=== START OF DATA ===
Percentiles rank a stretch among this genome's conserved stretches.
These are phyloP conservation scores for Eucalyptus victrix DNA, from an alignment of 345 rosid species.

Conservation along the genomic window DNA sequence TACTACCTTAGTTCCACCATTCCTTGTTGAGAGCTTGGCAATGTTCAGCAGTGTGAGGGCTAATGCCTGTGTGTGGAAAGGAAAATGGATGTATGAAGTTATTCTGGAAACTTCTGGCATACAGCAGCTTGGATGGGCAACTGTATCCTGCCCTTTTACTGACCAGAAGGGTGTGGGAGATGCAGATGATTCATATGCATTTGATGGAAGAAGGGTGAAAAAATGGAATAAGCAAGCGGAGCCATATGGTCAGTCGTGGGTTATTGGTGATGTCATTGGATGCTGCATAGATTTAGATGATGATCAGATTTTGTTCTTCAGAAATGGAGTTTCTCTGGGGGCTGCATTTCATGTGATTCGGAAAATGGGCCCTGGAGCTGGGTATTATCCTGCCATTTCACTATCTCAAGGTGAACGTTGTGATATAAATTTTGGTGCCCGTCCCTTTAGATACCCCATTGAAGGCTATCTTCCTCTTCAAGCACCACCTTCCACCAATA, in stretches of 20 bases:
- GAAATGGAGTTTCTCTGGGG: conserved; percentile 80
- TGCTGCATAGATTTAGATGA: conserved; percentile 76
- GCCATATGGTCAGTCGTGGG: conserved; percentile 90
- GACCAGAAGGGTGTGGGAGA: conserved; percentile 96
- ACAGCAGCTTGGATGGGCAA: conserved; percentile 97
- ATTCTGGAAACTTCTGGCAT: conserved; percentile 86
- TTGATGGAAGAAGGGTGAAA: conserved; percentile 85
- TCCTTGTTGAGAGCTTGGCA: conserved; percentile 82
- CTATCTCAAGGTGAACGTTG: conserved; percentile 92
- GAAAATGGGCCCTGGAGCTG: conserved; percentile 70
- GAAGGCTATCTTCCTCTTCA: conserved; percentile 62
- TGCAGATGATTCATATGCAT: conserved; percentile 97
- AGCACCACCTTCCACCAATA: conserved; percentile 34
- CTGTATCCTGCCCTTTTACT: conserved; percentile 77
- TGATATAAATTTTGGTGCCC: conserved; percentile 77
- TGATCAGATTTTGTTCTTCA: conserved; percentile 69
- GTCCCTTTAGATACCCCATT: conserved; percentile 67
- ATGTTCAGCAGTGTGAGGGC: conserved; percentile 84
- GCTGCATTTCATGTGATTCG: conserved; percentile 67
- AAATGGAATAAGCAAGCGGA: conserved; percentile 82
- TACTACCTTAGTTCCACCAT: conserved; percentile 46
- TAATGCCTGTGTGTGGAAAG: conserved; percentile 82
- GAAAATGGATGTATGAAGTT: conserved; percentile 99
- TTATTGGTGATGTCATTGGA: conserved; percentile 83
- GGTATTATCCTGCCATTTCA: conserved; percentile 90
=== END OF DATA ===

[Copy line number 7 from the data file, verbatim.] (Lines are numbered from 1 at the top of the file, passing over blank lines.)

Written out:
- GACCAGAAGGGTGTGGGAGA: conserved; percentile 96